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Posts tagged ‘writing’

TED-Ed Clubs. Yup. TED-Ed just got better.

I’m convinced that the TED-Ed tool is one of the most under-utilized online tools ever. Where else can you incorporate sweet TED videos, YouTube videos, a variety of assessment tools, automatic scoring, flipped classroom theory, online collaboration, instant feedback to teacher and student, the power of crowds, and get it all for free?

That’s right. Nowhere else.

So.

Step one:
Head over to TED-Ed and start using it.

Step two:
Check out their latest feature. TED-Ed Clubs. Read more

Tip of the Week: Tic Tac Tell

One of the advantages of doing what I do is the chance to meet and talk with lots of great social studies teachers. Whether it’s traveling around doing on-site trainings or leading workshops in ESSDACK’s own facility, the opportunities to brainstorm ideas and learn new things are abundant.

Earlier this week, I spent the day working with a small group of middle school teachers. The conversation shifted to literacy strategies and what works best to help students read and write in the social studies. Andrew Trent, teacher from Clay Center and colleague on the state assessment writing team, shared a strategy that I had never seen before.

Titled Tic Tac Tell, the strategy is very simple to implement but Read more

Evidence-based terms in social studies

As we move into a social studies world that is asking kids to collect evidence, organize evidence, create products, and communicate results, writing skills are becoming more and more important.

But for the last ten years or so, at least in the state of Kansas, we’ve asked kids to focus instead on memorizing content. So now when we’re asking our middle school and high school students to not just write more but to use evidence while proving assertions, we get a lot of blank stares.

My suggestion? Read more

Comic book heros teaching civic principles

I don’t think my daughter would mind me telling you that she loves Marvel Comics. I also don’t think she is the only kid out there that loves Marvel Comics. Or DC Comics. Or the X-Men. O superheroes in general.

A lot of your kids are huge into comic books and graphic novels. I’ve said it many times, most recently regarding the Hunger Games series:

Some suggest that we shouldn’t have to use pop culture to teach social studies. I disagree. I will use pretty much whatever it takes to engage kids in content. And if the relationship between Katniss, Peeta, and Gale hooks students into a better understanding of civic and geographic concepts, we ought to be all over it.

The same thing can be said about the whole Marvel Comic world.  It just seems like a great way to integrate reading and writing skills into your instruction. But I haven’t played in that world enough to put ideas and lessons and materials together so they can be used in the classroom.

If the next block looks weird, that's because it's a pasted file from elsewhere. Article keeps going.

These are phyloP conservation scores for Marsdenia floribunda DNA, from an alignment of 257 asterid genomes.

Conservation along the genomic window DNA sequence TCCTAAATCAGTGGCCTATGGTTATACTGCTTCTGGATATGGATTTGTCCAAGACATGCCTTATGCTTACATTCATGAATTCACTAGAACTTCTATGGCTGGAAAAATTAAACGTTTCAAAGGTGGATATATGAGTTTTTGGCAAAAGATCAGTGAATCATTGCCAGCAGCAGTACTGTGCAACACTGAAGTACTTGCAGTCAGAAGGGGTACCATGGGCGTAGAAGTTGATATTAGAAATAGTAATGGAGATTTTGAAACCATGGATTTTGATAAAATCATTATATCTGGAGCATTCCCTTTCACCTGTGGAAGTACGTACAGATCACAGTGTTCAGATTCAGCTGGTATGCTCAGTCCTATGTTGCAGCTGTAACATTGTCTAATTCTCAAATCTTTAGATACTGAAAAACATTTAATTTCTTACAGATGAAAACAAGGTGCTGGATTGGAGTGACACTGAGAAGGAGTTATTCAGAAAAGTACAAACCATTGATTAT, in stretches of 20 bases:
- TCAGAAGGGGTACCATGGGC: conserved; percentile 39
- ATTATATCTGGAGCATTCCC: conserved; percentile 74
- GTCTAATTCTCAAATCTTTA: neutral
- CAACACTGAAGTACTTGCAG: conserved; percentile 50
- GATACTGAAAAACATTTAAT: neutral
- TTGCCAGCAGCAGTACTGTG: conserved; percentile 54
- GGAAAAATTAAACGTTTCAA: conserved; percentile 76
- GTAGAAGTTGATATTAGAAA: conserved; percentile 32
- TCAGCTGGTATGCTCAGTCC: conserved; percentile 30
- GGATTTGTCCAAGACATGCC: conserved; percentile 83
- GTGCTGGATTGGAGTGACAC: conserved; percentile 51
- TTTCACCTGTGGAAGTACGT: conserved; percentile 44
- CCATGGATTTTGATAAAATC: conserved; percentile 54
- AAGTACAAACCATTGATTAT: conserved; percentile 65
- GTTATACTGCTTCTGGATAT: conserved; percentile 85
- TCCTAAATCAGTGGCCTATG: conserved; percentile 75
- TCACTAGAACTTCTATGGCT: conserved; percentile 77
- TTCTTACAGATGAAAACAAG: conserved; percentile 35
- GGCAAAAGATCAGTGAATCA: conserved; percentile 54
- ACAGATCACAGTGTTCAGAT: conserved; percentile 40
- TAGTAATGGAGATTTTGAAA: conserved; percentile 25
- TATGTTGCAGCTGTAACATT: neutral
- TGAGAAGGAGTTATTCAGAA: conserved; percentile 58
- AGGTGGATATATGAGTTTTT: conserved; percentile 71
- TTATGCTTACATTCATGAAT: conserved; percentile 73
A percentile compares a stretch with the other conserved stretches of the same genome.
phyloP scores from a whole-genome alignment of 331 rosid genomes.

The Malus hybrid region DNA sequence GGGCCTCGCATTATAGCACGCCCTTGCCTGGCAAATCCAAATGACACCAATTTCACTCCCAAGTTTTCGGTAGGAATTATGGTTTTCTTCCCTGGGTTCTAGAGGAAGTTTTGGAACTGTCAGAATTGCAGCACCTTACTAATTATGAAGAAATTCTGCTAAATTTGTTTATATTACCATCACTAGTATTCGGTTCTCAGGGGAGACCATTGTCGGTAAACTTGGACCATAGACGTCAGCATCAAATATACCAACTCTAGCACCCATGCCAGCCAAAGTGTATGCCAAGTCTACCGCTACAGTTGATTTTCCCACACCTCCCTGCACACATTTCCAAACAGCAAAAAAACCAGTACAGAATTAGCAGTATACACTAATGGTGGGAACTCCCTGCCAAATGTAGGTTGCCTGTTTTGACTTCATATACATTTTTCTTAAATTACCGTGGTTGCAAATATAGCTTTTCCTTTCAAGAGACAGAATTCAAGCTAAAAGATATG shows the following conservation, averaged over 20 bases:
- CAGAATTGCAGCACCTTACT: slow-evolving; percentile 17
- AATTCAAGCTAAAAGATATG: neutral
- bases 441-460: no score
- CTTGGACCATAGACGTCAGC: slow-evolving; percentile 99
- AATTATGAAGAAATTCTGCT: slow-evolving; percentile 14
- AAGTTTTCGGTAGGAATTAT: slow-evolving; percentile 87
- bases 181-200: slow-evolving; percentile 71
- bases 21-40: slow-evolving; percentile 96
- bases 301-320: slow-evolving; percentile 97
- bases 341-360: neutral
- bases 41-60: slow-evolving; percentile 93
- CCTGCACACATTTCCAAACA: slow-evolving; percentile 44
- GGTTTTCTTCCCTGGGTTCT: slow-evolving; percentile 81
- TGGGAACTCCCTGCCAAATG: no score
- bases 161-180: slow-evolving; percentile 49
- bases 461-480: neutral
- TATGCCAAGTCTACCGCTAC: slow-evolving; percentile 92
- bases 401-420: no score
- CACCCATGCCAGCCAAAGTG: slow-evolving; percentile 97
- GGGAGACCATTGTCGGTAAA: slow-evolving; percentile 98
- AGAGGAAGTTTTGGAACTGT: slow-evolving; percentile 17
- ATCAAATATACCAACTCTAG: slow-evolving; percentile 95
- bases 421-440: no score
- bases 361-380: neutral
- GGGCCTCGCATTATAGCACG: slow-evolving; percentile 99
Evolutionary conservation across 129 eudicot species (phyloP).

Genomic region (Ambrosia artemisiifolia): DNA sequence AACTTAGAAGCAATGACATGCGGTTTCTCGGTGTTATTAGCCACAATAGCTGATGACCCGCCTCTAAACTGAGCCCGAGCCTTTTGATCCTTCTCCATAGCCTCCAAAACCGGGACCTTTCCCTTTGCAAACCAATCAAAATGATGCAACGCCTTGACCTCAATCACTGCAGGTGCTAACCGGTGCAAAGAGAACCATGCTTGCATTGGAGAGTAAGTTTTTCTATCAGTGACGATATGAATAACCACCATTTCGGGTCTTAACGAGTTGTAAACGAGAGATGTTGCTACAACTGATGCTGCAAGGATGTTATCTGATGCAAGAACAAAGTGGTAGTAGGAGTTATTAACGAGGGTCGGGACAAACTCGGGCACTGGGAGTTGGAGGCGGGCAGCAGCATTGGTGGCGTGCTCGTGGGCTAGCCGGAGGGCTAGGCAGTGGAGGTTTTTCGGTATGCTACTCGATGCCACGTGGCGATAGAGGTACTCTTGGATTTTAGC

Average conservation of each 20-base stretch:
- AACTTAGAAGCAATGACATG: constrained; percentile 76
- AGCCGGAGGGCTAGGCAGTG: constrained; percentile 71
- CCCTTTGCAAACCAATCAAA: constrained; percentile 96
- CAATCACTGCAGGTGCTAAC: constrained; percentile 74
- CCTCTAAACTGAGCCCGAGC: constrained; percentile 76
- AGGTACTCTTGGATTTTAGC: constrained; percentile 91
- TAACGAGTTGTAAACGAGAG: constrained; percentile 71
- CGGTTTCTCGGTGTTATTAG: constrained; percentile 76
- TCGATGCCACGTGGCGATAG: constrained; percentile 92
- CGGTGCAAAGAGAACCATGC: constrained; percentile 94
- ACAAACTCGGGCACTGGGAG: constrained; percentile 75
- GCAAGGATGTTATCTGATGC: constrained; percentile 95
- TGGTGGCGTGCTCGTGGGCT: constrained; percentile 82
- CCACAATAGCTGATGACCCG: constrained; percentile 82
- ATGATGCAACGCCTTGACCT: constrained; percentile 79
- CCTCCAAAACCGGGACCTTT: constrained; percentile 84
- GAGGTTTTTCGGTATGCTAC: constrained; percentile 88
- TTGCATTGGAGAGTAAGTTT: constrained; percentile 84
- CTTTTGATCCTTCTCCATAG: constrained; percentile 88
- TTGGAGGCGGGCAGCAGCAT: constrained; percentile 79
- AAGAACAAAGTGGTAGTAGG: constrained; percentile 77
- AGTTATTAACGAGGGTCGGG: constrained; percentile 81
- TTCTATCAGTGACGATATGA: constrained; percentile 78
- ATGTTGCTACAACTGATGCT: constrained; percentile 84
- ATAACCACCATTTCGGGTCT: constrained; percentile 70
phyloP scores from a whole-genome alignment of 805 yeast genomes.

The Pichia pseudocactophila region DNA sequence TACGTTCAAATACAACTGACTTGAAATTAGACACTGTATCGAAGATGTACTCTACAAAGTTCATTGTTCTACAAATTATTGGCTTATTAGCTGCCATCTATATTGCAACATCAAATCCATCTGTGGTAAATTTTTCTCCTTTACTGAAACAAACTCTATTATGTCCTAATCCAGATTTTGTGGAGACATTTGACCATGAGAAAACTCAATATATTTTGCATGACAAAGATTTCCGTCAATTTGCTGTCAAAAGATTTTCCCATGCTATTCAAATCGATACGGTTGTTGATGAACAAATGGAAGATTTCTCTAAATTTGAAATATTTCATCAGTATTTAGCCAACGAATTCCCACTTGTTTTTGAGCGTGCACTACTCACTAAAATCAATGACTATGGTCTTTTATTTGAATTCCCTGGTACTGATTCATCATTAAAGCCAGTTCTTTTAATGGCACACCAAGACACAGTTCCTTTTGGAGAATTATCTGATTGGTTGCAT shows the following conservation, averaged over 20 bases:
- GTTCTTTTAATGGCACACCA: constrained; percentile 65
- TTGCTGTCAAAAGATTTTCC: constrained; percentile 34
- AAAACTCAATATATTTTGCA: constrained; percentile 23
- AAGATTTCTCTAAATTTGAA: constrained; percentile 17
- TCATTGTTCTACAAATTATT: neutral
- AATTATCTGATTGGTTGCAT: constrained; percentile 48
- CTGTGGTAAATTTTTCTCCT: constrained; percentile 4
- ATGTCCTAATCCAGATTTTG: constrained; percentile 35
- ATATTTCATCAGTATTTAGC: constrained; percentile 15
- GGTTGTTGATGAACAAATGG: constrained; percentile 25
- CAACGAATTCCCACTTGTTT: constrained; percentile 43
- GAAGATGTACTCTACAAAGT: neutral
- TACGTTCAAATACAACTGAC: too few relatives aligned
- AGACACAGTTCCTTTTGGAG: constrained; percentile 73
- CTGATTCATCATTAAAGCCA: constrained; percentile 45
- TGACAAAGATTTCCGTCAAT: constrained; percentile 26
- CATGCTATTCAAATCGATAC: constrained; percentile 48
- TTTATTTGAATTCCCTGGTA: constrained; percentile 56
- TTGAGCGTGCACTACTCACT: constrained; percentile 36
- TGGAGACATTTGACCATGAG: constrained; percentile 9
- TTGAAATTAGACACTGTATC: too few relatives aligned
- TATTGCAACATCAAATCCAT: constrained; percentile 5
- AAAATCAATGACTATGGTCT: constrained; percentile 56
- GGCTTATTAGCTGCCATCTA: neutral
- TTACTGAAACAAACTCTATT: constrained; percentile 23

The good news? Read more

12 reading and writing resources for teaching social studies

Feeling a bit uneasy about how to respond to the Common Core Literacy Standards for History / Government? Struggling with what that looks like? Need a few ideas and suggestions for integrating reading and writing into your social studies instruction?

Check out the 12 web sites below to get a head start: Read more

Teaching reading in the social studies is no longer optional

Teaching reading as part of your social studies instruction is no longer optional. It just isn’t. Whether you agree with the Common Core movement or not, doesn’t matter. Good social studies instruction has always required the integration of reading and writing. The Common Core standards are simply confirming what great history teachers have always believed and practiced.

And in Kansas, where I live and breathe, many of the Common Core reading and writing pieces are embedded directly into the new state Social Studies standards document. The state assessment, due out as a pilot this coming spring and in full-blown mode by 2015-2016, will measure discipline-specific reading and writing skills. It’s not about memorizing content anymore.

Asking your kids to read and write as part of the discipline is no longer optional. In my mind, consciously deciding to not integrate reading and writing as part of your instruction is educational malpractice.

But I also understand that because it’s been optional up till now, many teachers who want to integrate reading and writing strategies are unsure about what that sort of instruction looks like. So a few suggestions and resources.

First suggestion? Read more

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